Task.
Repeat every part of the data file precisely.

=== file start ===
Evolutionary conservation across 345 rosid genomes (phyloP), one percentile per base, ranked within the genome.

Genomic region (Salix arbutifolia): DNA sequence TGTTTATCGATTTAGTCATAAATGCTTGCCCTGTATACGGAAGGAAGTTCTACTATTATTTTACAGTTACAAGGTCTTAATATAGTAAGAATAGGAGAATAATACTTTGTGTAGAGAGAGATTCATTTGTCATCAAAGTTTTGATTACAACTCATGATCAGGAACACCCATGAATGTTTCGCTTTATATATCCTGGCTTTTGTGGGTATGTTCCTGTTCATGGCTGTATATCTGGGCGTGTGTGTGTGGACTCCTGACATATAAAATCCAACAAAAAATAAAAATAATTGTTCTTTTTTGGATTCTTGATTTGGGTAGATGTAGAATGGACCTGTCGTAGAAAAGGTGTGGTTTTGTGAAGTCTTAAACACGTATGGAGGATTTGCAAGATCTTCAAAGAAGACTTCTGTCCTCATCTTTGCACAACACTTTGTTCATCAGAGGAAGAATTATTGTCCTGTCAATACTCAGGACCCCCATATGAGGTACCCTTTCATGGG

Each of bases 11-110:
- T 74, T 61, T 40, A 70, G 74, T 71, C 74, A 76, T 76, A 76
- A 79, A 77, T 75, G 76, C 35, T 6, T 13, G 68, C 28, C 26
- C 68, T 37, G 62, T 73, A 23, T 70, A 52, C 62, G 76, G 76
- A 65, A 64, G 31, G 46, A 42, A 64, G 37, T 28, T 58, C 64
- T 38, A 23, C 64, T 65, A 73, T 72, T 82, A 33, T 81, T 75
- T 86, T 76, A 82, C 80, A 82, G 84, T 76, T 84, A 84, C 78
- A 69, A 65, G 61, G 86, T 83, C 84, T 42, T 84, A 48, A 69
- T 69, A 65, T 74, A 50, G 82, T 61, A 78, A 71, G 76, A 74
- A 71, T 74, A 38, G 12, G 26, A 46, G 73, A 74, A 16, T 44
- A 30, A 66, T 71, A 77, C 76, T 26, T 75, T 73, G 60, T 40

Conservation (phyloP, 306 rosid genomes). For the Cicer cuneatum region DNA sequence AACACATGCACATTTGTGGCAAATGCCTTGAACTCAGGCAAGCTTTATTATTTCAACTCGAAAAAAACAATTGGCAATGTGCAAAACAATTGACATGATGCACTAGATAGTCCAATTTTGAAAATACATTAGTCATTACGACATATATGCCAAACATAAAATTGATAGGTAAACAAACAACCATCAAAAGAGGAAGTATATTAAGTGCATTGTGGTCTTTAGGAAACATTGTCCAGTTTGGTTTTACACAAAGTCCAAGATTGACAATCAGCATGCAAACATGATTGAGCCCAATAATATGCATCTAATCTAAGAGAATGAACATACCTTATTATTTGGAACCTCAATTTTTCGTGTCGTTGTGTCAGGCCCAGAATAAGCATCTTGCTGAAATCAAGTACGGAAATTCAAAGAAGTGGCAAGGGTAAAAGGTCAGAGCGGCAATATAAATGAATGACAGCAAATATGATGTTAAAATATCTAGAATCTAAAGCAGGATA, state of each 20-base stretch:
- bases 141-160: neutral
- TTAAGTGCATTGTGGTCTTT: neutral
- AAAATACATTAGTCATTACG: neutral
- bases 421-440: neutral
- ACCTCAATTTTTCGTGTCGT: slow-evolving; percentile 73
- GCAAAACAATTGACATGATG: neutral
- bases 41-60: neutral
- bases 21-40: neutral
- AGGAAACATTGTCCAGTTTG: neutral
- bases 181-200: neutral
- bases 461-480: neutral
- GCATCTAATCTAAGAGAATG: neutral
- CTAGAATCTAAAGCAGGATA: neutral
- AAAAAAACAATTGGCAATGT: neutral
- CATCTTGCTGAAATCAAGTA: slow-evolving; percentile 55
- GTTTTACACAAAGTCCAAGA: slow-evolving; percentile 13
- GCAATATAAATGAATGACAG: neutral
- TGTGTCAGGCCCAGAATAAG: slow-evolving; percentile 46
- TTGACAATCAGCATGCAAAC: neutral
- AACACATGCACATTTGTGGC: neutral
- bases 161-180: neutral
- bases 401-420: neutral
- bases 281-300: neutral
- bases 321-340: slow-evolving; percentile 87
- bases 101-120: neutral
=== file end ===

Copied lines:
Evolutionary conservation across 345 rosid genomes (phyloP), one percentile per base, ranked within the genome.

Genomic region (Salix arbutifolia): DNA sequence TGTTTATCGATTTAGTCATAAATGCTTGCCCTGTATACGGAAGGAAGTTCTACTATTATTTTACAGTTACAAGGTCTTAATATAGTAAGAATAGGAGAATAATACTTTGTGTAGAGAGAGATTCATTTGTCATCAAAGTTTTGATTACAACTCATGATCAGGAACACCCATGAATGTTTCGCTTTATATATCCTGGCTTTTGTGGGTATGTTCCTGTTCATGGCTGTATATCTGGGCGTGTGTGTGTGGACTCCTGACATATAAAATCCAACAAAAAATAAAAATAATTGTTCTTTTTTGGATTCTTGATTTGGGTAGATGTAGAATGGACCTGTCGTAGAAAAGGTGTGGTTTTGTGAAGTCTTAAACACGTATGGAGGATTTGCAAGATCTTCAAAGAAGACTTCTGTCCTCATCTTTGCACAACACTTTGTTCATCAGAGGAAGAATTATTGTCCTGTCAATACTCAGGACCCCCATATGAGGTACCCTTTCATGGG

Each of bases 11-110:
- T 74, T 61, T 40, A 70, G 74, T 71, C 74, A 76, T 76, A 76
- A 79, A 77, T 75, G 76, C 35, T 6, T 13, G 68, C 28, C 26
- C 68, T 37, G 62, T 73, A 23, T 70, A 52, C 62, G 76, G 76
- A 65, A 64, G 31, G 46, A 42, A 64, G 37, T 28, T 58, C 64
- T 38, A 23, C 64, T 65, A 73, T 72, T 82, A 33, T 81, T 75
- T 86, T 76, A 82, C 80, A 82, G 84, T 76, T 84, A 84, C 78
- A 69, A 65, G 61, G 86, T 83, C 84, T 42, T 84, A 48, A 69
- T 69, A 65, T 74, A 50, G 82, T 61, A 78, A 71, G 76, A 74
- A 71, T 74, A 38, G 12, G 26, A 46, G 73, A 74, A 16, T 44
- A 30, A 66, T 71, A 77, C 76, T 26, T 75, T 73, G 60, T 40

Conservation (phyloP, 306 rosid genomes). For the Cicer cuneatum region DNA sequence AACACATGCACATTTGTGGCAAATGCCTTGAACTCAGGCAAGCTTTATTATTTCAACTCGAAAAAAACAATTGGCAATGTGCAAAACAATTGACATGATGCACTAGATAGTCCAATTTTGAAAATACATTAGTCATTACGACATATATGCCAAACATAAAATTGATAGGTAAACAAACAACCATCAAAAGAGGAAGTATATTAAGTGCATTGTGGTCTTTAGGAAACATTGTCCAGTTTGGTTTTACACAAAGTCCAAGATTGACAATCAGCATGCAAACATGATTGAGCCCAATAATATGCATCTAATCTAAGAGAATGAACATACCTTATTATTTGGAACCTCAATTTTTCGTGTCGTTGTGTCAGGCCCAGAATAAGCATCTTGCTGAAATCAAGTACGGAAATTCAAAGAAGTGGCAAGGGTAAAAGGTCAGAGCGGCAATATAAATGAATGACAGCAAATATGATGTTAAAATATCTAGAATCTAAAGCAGGATA, state of each 20-base stretch:
- bases 141-160: neutral
- TTAAGTGCATTGTGGTCTTT: neutral
- AAAATACATTAGTCATTACG: neutral
- bases 421-440: neutral
- ACCTCAATTTTTCGTGTCGT: slow-evolving; percentile 73
- GCAAAACAATTGACATGATG: neutral
- bases 41-60: neutral
- bases 21-40: neutral
- AGGAAACATTGTCCAGTTTG: neutral
- bases 181-200: neutral
- bases 461-480: neutral
- GCATCTAATCTAAGAGAATG: neutral
- CTAGAATCTAAAGCAGGATA: neutral
- AAAAAAACAATTGGCAATGT: neutral
- CATCTTGCTGAAATCAAGTA: slow-evolving; percentile 55
- GTTTTACACAAAGTCCAAGA: slow-evolving; percentile 13
- GCAATATAAATGAATGACAG: neutral
- TGTGTCAGGCCCAGAATAAG: slow-evolving; percentile 46
- TTGACAATCAGCATGCAAAC: neutral
- AACACATGCACATTTGTGGC: neutral
- bases 161-180: neutral
- bases 401-420: neutral
- bases 281-300: neutral
- bases 321-340: slow-evolving; percentile 87
- bases 101-120: neutral